Freestyle or Technical
This style is popular among the younger snowboarders. It includes trick riding comprised of jumps, spins, grabs, jibbing, rail sliding, riding backwards and generally tearing it up. Technical freestyle riding is usually found in the snowpark section of the mountain, or near the halfpipe. Many of today's technical freestyle riders come to snowboarding with experience as a skateboarder, in-line skater, BMX, or other action sports background. While the equipment specific to this type of rider excels in park and pipe riding, it can also be very versatile across the whole mountain at less than full-speed.
Freestyle Snowboard Technical Characteristics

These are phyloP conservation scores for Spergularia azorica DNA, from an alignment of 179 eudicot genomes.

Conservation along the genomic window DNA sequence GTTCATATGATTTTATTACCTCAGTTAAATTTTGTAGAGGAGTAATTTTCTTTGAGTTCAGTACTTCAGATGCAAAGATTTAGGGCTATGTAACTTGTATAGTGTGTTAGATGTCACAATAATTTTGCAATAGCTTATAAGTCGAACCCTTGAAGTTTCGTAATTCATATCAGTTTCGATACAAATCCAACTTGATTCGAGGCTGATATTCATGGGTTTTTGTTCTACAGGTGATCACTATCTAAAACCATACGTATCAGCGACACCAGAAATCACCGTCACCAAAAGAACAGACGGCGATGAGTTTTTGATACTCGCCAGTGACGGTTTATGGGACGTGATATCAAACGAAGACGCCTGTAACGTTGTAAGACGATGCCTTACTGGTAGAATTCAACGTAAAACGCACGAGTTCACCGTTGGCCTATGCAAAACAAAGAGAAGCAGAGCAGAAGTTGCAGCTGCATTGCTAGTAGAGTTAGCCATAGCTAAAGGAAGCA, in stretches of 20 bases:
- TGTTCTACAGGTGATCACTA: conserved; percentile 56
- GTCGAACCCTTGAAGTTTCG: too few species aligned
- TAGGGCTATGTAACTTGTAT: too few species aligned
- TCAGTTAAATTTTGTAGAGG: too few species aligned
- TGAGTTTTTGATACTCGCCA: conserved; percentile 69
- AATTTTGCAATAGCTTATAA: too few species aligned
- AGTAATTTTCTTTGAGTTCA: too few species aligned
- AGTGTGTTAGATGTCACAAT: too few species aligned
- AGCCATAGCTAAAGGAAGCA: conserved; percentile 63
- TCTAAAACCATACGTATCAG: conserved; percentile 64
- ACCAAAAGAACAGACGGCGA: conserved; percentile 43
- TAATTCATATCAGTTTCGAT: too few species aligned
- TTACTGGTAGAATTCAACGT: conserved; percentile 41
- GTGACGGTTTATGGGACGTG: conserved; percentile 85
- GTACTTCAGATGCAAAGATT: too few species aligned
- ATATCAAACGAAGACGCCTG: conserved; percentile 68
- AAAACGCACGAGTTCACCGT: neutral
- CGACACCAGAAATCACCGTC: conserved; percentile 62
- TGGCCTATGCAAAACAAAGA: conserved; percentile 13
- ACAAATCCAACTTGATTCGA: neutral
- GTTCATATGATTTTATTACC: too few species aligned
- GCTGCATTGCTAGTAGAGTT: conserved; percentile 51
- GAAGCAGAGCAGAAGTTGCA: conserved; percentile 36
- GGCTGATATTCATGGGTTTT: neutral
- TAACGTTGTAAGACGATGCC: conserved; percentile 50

Freestyle boards are Shorter, lighter and softer in flex, this makes them more maneuverable. This characteristic makes it the board of choice for a beginner. These boards are built for performing tricks; spins, airs and riding fakie (backward). Freestyle boards are very responsive; the soft flex makes them forgiving and easy to turn, which also makes these good beginner's boards. They have limited edge grip and stability; and are not good for carving turns or cruising fast. Most technical freestyle snowboards are "signature" series boards These boards are made to the specifications of a pro rider Usually found at the highest price points, "signature" series boards combine some of the most attractive graphics with the latest in hi-tech manufacturing. Extremely light board weight is the most common characteristic of these boards.